Rex v Rudd: 1775

Mrs Rudd applied for a writ of habeas corpus, having already given evidence as an accomplice and being ready to give further evidence to assist in convicting her partners in crime.
Held: Where a co-accused gave evidence for the crown and sought a pardon after conviction, his claim was for the mercy only of the crown, and had to be based upo the magistrates’ implied promise and his own wholhearted co-operation and full disclosure. Lord Mansfield: ‘If she had such a right, we should be bound ex debito justitiae to bail her. If she had not such legal right, but yet came under circumstances sufficient to warrant the court in saying, that she had a title to a recommendation to the King for a pardon, we should bail her for the purpose of giving her an opportunity of applying for such pardon.’ The defendant could not claim a pardon as of right (a pardon promised by proclamation or given under statute or earned by the ancient procedure of approvement) but:- ‘There is besides a practice, which indeed does not give a legal right; and that is where accomplices having made a full and free confession of the whole truth, are in consequence thereof admitted evidence for the Crown and that evidence is afterwards made use of to convict the other offenders. If in that case they act fairly and openly, and discover the whole truth, though they are not entitled as of right to a pardon, yet the usage, lenity and the practice of the courts is to stop the prosecution against them and they have an equitable title to a recommendation for the King’s mercy.’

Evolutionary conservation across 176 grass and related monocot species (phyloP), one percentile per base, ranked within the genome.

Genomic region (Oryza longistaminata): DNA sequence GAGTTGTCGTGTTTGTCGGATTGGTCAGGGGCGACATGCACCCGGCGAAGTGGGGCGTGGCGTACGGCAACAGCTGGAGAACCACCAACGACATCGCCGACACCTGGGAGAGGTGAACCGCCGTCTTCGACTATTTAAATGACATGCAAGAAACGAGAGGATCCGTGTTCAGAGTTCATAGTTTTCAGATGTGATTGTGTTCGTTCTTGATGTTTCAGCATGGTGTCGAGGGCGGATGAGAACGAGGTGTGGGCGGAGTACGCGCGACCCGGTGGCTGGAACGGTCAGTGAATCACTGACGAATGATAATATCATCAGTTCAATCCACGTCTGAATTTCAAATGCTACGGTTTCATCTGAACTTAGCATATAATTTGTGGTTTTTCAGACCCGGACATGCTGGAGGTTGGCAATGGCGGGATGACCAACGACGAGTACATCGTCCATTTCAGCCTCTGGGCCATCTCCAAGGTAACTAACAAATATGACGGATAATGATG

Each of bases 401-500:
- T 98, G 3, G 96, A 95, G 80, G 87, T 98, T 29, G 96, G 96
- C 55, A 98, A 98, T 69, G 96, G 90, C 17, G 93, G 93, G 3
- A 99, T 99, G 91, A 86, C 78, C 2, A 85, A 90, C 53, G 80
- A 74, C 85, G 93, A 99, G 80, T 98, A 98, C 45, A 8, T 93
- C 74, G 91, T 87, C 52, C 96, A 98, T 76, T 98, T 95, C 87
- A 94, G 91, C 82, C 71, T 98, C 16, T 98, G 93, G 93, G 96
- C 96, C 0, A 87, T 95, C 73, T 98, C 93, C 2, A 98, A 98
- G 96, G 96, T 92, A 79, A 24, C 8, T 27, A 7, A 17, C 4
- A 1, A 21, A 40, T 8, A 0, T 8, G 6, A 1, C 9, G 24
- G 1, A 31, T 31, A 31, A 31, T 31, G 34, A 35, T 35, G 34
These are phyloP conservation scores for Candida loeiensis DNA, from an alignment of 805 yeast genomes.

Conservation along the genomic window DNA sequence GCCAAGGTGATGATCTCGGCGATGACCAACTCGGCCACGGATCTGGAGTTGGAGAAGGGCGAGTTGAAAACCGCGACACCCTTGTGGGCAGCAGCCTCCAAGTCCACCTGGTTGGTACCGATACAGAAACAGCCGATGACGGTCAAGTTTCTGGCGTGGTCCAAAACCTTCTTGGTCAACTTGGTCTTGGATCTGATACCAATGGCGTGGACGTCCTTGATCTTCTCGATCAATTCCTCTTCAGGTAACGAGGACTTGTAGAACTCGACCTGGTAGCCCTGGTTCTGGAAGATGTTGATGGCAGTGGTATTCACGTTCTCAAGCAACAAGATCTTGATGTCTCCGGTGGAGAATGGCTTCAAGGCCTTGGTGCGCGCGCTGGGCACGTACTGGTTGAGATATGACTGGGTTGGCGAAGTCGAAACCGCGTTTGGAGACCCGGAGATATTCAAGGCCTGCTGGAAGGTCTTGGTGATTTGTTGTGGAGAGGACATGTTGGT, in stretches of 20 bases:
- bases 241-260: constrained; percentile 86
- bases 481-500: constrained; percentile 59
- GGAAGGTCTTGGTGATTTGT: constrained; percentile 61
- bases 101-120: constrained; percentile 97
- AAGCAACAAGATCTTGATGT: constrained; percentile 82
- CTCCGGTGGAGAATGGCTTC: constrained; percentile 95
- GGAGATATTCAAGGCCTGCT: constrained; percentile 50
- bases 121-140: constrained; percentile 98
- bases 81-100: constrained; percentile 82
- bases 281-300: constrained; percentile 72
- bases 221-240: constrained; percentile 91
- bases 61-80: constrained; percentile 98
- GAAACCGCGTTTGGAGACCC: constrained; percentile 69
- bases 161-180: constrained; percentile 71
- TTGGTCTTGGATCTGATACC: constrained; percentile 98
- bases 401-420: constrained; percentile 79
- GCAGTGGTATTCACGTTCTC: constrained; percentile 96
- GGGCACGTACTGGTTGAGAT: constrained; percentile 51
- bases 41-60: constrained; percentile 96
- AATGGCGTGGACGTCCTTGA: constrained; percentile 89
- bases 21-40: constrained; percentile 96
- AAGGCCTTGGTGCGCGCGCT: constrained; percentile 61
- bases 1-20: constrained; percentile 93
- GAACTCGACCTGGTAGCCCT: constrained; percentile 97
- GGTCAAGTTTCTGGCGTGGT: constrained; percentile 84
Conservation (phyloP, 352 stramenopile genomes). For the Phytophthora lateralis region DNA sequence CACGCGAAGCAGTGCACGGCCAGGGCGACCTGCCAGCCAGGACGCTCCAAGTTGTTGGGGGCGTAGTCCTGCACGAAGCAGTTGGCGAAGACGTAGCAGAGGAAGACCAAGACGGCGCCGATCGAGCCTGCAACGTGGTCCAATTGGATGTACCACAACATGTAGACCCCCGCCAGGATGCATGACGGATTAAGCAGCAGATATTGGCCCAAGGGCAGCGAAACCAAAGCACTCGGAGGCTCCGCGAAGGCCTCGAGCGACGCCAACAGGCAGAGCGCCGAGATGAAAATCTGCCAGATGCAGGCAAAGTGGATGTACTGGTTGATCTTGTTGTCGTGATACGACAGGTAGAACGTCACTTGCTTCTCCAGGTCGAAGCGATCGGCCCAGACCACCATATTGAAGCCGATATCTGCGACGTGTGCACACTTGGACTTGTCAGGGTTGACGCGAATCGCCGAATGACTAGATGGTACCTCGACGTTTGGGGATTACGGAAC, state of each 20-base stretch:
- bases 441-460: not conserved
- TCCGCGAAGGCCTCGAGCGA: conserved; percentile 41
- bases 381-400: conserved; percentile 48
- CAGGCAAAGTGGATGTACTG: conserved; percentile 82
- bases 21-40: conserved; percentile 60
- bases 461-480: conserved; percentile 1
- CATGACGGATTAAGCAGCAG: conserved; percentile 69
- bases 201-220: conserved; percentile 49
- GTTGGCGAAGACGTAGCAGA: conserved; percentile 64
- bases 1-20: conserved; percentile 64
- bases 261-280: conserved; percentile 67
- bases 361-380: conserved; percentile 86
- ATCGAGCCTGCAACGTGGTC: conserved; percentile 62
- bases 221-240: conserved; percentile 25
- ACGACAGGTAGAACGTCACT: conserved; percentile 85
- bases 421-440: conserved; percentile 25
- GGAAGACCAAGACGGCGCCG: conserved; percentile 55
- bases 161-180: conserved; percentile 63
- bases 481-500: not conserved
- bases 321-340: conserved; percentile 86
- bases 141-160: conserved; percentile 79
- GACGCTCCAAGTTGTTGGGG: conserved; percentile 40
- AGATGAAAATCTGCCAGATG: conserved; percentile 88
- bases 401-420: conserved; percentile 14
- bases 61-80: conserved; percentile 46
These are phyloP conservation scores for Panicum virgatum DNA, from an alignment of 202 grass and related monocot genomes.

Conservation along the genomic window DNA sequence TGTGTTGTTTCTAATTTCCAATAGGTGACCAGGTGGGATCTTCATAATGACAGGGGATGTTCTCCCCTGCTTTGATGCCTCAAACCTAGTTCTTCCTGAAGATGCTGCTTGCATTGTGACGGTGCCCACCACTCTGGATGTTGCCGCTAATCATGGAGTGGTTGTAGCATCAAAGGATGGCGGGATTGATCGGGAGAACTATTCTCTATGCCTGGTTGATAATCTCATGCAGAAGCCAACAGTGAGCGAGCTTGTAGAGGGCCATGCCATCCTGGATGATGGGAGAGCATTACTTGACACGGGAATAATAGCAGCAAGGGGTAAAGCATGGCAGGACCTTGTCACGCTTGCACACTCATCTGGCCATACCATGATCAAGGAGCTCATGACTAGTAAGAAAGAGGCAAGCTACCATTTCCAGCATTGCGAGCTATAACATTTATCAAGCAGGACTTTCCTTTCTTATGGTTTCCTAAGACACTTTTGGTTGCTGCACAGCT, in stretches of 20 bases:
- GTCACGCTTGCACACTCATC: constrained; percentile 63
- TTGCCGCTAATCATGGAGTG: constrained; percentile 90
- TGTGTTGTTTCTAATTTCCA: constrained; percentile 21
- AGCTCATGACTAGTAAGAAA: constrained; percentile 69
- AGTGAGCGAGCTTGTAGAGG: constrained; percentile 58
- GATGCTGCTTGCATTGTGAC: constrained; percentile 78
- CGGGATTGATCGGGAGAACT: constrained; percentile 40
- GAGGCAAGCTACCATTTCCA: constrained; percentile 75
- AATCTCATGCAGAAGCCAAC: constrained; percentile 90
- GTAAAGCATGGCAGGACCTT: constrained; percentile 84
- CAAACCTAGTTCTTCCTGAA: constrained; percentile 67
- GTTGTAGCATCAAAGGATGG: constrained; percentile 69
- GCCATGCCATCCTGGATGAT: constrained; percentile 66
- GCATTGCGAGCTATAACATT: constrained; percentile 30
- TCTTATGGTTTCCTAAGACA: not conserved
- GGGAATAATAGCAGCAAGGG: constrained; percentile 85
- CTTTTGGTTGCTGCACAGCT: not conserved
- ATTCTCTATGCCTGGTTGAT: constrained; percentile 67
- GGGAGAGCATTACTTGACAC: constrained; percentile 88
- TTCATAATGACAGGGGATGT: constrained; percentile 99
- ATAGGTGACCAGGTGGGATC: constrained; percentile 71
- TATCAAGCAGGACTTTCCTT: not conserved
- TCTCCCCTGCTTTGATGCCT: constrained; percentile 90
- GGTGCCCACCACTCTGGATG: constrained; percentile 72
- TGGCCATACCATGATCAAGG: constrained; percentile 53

Lord Mansfield


[1775] 1 Cowp 331, [1775] 1 Leach 115, [1775] 98 ER 1114


England and Wales

Cited by:

CitedLennox Phillip and Others v Director of Public Prosecutions of Trinidad and Tobago and Another; Same vCommissioners of Prisons PC 19-Feb-1992
(Trinidad and Tobago) There had been an insurrection, and many people were taken prisoner by the insurrectionists. To secure their release, the President issued an amnesty to all the insurgents, including the applicant. After surrendering, the . .
CitedRegina v Uxbridge Magistrates and Another ex parte Adimi; R v CPS ex parte Sorani; R v SSHD and Another ex parte Kaziu Admn 29-Jul-1999
The three asylum seeker appellants arrived in the United Kingdom at different times in possession of false passports. They were prosecuted for possession or use of false documents contrary to section 5, and for obtaining air services by deception . .
Lists of cited by and citing cases may be incomplete.


Updated: 14 May 2022; Ref: scu.238510